That sort of rhetoric could end up helping the company in court by supporting its claims that it had been singled out, said Jason Waite, an international trade and regulatory attorney at the law firm Alston & Bird. “TikTok will likely bring up their own words against them,” Waite said. “They’ll make hay of some of the rhetoric, which was very much targeting them.”

A separate provision in the bill restricting data brokers from selling Americans’ sensitive information to foreign buyers also could end up backfiring, Waite said, by showing that a less restrictive way exists to handle the government’s TikTok concerns.

“If we can pass laws to prevent the data from leaving the United States, couldn’t we just address the problem there?” he said. “If the government at this very moment is working on restricting the transfer of personal data, it begs the question about whether forcing a divestment is the least restrictive means.”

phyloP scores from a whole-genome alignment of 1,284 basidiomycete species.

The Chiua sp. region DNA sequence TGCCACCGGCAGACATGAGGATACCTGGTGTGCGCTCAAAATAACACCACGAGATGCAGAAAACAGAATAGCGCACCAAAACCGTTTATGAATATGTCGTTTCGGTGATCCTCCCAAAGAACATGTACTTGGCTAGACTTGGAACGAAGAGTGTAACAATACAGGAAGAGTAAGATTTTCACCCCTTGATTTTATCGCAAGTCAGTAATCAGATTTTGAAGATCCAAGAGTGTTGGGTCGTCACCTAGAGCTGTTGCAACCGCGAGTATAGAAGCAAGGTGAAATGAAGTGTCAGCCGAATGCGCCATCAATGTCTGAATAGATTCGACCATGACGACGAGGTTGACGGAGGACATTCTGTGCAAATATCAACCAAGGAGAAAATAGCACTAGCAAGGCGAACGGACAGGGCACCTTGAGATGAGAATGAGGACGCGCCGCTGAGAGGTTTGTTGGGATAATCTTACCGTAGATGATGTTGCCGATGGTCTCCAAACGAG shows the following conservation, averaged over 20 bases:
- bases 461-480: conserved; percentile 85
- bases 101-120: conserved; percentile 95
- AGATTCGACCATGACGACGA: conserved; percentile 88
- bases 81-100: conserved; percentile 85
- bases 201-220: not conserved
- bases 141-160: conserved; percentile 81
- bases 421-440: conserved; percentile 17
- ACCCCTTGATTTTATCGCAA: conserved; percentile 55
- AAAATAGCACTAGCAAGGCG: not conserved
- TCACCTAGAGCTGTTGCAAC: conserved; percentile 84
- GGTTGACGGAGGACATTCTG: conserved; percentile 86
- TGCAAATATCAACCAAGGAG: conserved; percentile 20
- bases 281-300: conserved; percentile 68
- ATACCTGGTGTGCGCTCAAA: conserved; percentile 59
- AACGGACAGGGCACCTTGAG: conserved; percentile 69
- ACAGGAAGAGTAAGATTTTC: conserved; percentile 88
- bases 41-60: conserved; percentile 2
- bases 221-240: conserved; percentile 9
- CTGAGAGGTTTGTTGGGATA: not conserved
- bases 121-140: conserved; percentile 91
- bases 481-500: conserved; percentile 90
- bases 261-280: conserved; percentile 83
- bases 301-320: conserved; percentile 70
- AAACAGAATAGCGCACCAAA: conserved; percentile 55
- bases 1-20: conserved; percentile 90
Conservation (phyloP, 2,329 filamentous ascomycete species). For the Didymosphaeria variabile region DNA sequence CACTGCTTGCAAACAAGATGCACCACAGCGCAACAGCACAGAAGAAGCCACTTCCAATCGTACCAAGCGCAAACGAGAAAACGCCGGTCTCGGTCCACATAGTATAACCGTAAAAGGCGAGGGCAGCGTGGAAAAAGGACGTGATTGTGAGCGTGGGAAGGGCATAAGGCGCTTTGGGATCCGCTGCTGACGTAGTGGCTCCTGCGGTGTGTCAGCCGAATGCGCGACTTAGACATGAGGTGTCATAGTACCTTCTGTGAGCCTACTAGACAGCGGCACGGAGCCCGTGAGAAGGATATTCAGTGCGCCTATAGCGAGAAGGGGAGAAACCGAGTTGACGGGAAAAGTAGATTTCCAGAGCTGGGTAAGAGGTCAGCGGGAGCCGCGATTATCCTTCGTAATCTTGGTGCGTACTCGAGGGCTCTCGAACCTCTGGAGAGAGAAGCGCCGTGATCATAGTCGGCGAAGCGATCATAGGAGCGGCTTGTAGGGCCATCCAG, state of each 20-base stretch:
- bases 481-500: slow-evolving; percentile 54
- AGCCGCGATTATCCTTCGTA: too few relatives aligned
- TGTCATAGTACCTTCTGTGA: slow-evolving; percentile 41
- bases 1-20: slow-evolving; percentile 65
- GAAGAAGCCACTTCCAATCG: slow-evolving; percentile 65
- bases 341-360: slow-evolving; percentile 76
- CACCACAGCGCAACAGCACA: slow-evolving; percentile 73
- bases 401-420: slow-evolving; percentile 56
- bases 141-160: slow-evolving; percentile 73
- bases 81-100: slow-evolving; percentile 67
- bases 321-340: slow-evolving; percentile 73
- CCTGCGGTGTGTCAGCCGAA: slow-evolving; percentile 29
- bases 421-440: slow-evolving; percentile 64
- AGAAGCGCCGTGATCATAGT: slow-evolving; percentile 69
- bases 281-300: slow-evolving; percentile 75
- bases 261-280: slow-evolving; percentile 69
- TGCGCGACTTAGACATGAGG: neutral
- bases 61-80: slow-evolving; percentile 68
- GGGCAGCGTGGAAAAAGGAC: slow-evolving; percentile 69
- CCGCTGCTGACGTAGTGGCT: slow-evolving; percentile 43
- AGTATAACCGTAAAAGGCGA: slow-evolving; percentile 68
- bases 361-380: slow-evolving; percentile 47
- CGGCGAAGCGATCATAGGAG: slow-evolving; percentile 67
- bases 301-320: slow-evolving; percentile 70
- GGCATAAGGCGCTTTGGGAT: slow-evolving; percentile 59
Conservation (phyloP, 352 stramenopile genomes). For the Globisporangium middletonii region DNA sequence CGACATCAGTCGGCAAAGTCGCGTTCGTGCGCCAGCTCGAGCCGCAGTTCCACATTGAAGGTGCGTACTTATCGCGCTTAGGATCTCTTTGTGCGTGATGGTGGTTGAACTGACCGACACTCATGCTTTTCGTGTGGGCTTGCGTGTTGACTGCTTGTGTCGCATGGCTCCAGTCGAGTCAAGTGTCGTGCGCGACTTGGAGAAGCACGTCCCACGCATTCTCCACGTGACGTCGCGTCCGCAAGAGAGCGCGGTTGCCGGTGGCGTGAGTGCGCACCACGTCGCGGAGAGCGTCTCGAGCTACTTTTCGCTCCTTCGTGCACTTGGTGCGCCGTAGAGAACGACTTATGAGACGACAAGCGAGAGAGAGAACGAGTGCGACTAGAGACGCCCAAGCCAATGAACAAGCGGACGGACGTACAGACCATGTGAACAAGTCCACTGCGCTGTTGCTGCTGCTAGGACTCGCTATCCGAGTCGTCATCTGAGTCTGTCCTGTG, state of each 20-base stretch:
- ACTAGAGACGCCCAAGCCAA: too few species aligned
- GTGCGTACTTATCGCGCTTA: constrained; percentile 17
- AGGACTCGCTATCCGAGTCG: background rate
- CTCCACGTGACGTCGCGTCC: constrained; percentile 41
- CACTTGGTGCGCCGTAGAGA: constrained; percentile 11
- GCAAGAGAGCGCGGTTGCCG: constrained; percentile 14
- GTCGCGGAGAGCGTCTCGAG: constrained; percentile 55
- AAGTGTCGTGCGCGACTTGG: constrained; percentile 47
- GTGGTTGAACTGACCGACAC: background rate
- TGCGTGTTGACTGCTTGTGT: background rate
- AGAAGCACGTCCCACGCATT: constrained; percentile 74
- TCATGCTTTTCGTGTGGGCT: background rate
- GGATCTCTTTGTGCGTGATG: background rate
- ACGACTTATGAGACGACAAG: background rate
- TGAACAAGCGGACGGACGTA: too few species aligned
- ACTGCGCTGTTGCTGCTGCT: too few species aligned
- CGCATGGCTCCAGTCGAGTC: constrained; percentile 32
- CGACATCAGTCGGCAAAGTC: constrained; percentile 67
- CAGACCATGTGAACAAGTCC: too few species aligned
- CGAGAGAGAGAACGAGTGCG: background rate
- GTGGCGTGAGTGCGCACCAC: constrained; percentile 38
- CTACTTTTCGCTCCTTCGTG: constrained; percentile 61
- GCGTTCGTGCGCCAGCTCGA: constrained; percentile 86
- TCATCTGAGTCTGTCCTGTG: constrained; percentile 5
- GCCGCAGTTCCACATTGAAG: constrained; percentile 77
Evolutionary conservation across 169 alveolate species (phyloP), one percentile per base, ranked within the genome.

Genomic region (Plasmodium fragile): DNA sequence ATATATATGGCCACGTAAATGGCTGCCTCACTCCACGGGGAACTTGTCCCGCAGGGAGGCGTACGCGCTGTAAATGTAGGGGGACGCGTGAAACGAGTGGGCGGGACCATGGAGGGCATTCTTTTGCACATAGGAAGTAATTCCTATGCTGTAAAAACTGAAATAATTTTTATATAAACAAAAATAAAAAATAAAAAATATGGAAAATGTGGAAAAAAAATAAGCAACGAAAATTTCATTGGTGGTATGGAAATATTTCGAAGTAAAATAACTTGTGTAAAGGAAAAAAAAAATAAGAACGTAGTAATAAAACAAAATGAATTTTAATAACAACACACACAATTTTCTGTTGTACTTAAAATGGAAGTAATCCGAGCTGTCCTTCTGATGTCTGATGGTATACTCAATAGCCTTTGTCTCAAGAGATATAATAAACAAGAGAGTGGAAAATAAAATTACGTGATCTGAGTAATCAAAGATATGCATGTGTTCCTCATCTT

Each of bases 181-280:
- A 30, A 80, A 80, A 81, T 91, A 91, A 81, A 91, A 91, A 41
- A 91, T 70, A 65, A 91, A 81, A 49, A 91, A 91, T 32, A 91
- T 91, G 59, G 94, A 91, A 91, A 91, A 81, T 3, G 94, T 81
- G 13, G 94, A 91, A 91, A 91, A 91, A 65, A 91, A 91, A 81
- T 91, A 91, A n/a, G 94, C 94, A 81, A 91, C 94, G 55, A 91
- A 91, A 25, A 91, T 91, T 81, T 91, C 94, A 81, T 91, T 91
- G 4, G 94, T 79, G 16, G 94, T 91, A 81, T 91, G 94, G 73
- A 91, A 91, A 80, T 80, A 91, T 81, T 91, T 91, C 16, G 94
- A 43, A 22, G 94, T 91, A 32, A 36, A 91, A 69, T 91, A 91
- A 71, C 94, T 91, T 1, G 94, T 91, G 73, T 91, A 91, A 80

Some members of Congress have noted that the government could face a tough path to convince Americans that the legal morass is worth the cost. Only 38 percent of the U.S. adults polled by Pew Research Center last fall said they supported a federal TikTok ban.

“Many Americans, particularly young Americans, are rightfully skeptical. At the end of the day, they’ve not seen what Congress has seen,” Sen. Mark R. Warner (D-Va.) said Tuesday. “What they have seen, beyond even this bill, is Congress’s failure to enact meaningful consumer protections on Big Tech and may cynically view this as a diversion — or worse, a concession to U.S. social media platforms.”

But at least one prominent account has pledged to continue to use TikTok as the law winds its way through court: Biden’s reelection campaign, whose videos have received more than 3 million “likes.” A few hours before Biden signed the bill, the campaign posted a clip from a Biden event captioned with three smiling emoji.

This post appeared first on The Washington Post